As the moon Pac-manned it’s way across the Sun, our excitement built as the light changed, turning slightly more yellow and intensifying the grass-green hills. The light on our skin lost some of its heat and the air turned cool and still. By the time the last sliver of sunlight disappeared behind the Moon’s stony lid, everyone in our group grinned uncontrollably, clapped, cheered, or happily cried.

At totality, The Sun stood seemingly still in the noonday sky. Its center utterly black. The solar corona wisped around it like, as Sofia said, “white hair floating in water.” Darkness had fallen like a stone. The stars lit like someone had flipped a switch. All around us, morning and evening colors painted the horizon like stained glass. I felt directionless, and no matter how beautiful, it was disconcerting.

Two minutes and thirty four seconds. That’s all we had to absorb this, perhaps, once in a lifetime event. That’s a lot of pressure. I wanted to savor every second, but at the same time, I wanted to take pictures, look all around me, actually be with my friends and family, see the totality through the binoculars. It was too much. So I sat in my chair, craned my neck back and gazed into the totality. Well, I did take some pictures.

Looking East during Totality
Sunset at Noon

A black gem ringed with silvery light, a little like a star sapphire. That’s my analogy for what it looked like. Ebon and beautiful. The fact that the gem was our Sun and Moon made it all the more magical. Since I don’t believe in magic, you could say a part of me was in disbelief. But another part was awed beyond belief. Emotions were all that were left me.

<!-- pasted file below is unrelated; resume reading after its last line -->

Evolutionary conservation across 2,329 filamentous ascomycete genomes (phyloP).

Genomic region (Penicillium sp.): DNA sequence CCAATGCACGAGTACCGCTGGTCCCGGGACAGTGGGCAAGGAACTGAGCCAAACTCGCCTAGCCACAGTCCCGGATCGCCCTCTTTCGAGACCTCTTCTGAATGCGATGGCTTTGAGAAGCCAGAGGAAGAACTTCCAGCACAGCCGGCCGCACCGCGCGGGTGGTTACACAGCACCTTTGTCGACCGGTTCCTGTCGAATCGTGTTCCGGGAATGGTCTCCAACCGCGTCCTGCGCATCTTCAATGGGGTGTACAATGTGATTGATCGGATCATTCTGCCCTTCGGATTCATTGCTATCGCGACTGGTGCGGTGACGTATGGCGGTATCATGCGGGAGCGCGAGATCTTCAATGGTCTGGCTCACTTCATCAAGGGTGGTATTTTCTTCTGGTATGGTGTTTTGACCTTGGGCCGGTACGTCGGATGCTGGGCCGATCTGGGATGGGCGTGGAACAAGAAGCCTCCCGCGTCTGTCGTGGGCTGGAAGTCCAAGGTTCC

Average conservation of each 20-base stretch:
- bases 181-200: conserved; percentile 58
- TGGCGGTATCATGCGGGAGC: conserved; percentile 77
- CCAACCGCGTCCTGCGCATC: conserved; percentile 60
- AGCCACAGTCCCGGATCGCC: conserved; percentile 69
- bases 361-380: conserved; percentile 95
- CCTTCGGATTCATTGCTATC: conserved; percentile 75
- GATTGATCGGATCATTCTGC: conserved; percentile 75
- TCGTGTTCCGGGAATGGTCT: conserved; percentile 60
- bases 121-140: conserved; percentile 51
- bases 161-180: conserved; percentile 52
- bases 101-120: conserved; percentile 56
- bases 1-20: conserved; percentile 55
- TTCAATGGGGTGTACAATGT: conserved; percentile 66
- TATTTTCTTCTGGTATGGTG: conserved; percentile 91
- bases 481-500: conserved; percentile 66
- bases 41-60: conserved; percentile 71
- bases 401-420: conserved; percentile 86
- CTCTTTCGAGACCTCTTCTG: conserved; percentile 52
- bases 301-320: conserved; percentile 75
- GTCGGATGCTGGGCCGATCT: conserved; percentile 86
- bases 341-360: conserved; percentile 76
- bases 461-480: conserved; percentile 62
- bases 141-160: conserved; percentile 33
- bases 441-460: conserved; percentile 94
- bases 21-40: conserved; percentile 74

Did I cry? Almost.

Even though I fell short of tears, my feelings must have connected to an ancestry stretching back into pre-history, because, nagging in the back of my mind, there was a tiny fear that the sun wouldn’t return. Science be damned. Paul held that same niggling dread and made the observation that, “the Sun’s return seemed like a physical manifestation of hope.” I like the idea of a cosmic reprieve. We don’t deserve it, but I’ll take it.

After the Moon brushed by the Sun, and the light slowly brightened, it felt like that moment after all the Christmas presents are opened. Now what? I wanted to hit rewind, see the instant replay. It couldn’t be over.